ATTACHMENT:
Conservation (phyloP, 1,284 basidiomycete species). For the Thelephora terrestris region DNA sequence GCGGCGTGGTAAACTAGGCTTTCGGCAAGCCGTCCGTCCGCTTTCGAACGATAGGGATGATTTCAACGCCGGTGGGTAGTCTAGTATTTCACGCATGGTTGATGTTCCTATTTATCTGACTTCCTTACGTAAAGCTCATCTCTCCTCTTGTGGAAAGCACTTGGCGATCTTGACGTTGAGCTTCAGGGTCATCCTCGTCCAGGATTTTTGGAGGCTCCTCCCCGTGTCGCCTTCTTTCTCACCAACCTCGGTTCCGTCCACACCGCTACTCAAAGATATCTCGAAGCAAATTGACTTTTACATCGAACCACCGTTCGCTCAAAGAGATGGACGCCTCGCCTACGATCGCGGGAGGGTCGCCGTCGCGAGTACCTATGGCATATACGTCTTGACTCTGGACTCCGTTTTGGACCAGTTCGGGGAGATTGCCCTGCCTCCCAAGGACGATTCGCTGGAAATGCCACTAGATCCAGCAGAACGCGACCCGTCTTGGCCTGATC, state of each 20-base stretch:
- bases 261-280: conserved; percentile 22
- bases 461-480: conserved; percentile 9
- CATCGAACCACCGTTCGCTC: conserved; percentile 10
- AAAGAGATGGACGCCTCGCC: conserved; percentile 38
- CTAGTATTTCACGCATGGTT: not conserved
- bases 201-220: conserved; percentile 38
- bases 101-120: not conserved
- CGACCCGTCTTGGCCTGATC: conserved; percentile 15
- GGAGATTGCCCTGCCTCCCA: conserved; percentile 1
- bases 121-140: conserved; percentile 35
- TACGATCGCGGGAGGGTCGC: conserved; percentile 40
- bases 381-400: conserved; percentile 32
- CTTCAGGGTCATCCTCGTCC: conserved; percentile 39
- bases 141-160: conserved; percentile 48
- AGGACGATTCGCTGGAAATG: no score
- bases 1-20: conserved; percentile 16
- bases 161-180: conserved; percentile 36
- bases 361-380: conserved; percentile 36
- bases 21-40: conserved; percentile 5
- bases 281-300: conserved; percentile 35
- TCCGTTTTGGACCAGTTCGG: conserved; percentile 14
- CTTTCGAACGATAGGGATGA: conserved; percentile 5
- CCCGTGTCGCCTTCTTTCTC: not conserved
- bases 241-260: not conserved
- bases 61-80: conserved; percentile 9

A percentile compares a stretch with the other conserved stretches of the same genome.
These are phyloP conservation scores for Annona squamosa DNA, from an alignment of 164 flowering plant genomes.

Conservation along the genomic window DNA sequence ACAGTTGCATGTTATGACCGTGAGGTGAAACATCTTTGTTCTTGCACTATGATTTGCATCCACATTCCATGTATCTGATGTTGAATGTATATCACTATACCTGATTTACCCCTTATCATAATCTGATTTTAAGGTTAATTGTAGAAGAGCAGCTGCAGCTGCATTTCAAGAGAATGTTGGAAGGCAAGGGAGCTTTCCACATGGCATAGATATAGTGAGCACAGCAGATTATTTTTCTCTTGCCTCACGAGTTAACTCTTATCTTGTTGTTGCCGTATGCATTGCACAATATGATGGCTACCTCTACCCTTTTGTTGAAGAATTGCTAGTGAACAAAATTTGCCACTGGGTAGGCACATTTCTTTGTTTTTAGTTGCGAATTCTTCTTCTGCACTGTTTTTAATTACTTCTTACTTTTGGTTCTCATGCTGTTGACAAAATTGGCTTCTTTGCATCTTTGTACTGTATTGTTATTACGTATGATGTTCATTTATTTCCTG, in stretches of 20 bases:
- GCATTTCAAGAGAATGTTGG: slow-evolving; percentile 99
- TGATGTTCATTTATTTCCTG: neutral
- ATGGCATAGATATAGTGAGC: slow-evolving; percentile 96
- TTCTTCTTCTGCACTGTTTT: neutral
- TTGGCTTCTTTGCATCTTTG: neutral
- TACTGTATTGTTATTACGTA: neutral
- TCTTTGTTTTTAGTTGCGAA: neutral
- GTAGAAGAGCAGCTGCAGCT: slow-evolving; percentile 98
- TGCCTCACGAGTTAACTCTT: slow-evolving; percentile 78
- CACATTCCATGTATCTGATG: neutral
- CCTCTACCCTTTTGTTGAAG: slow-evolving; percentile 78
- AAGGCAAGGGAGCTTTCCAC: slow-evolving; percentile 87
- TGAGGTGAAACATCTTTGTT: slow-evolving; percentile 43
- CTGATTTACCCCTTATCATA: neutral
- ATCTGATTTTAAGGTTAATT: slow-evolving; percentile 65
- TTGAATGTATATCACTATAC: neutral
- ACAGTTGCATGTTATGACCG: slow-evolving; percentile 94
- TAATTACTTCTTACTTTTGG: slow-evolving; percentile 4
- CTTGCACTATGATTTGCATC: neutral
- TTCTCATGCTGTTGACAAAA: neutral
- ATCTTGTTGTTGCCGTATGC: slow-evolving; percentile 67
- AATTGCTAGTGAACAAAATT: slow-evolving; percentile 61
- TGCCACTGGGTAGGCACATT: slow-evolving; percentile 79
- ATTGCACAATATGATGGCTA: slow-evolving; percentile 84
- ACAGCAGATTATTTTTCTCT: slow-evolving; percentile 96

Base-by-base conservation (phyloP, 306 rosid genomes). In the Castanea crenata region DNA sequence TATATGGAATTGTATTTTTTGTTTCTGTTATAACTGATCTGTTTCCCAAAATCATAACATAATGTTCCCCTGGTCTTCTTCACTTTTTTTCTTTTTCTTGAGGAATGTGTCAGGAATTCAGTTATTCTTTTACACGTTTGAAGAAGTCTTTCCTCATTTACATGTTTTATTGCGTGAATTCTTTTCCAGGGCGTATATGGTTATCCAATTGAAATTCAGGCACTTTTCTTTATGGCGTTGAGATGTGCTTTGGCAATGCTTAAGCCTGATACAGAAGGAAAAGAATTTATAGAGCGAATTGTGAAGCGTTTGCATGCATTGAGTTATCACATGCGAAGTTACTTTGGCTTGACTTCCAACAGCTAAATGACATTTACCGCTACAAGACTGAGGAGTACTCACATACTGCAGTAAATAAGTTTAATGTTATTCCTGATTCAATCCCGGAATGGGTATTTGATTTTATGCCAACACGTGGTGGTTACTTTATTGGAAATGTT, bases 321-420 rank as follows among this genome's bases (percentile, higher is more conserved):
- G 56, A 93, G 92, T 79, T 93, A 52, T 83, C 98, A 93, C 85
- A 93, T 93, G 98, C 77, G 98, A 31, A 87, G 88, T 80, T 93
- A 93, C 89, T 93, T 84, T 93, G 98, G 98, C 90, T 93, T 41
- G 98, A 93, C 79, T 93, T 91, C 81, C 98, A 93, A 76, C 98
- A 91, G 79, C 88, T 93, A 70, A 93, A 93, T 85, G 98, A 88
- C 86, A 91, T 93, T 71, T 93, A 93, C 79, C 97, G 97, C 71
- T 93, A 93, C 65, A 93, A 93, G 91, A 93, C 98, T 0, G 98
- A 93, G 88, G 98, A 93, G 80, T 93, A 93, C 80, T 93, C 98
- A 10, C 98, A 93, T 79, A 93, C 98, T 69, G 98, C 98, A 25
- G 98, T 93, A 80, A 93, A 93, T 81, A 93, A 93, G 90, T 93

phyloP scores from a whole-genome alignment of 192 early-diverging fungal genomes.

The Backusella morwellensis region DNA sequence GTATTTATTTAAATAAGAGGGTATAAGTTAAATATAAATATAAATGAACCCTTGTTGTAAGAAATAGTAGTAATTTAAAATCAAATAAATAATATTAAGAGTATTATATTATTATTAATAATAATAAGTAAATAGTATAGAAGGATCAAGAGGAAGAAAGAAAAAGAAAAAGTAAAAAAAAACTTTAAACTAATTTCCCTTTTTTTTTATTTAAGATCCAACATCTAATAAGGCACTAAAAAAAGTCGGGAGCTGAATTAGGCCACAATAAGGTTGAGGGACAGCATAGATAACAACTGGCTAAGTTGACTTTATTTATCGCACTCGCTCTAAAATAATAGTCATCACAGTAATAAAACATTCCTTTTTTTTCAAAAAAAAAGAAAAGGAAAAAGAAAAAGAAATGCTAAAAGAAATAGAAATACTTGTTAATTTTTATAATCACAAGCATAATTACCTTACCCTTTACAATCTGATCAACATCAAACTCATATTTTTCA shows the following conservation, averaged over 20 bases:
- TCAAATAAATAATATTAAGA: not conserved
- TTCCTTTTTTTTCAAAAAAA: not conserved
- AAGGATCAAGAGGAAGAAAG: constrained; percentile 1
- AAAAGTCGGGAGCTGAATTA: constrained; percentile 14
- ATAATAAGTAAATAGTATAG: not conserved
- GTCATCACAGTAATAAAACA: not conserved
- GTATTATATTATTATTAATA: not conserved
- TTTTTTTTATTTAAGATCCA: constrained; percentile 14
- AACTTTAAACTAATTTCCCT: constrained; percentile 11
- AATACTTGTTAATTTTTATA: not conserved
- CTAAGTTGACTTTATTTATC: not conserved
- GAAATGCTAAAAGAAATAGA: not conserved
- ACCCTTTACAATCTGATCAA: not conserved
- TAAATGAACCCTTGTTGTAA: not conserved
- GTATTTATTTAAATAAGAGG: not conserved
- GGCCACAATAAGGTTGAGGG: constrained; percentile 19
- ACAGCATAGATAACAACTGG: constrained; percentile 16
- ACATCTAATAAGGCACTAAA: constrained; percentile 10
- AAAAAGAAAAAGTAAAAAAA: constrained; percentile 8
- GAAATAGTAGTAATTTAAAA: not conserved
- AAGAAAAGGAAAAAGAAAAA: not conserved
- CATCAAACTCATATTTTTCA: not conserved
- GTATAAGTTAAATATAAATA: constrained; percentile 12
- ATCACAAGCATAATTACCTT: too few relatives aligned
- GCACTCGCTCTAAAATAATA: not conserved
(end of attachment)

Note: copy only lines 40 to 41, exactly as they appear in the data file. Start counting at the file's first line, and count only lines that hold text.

- CCTCTACCCTTTTGTTGAAG: slow-evolving; percentile 78
- AAGGCAAGGGAGCTTTCCAC: slow-evolving; percentile 87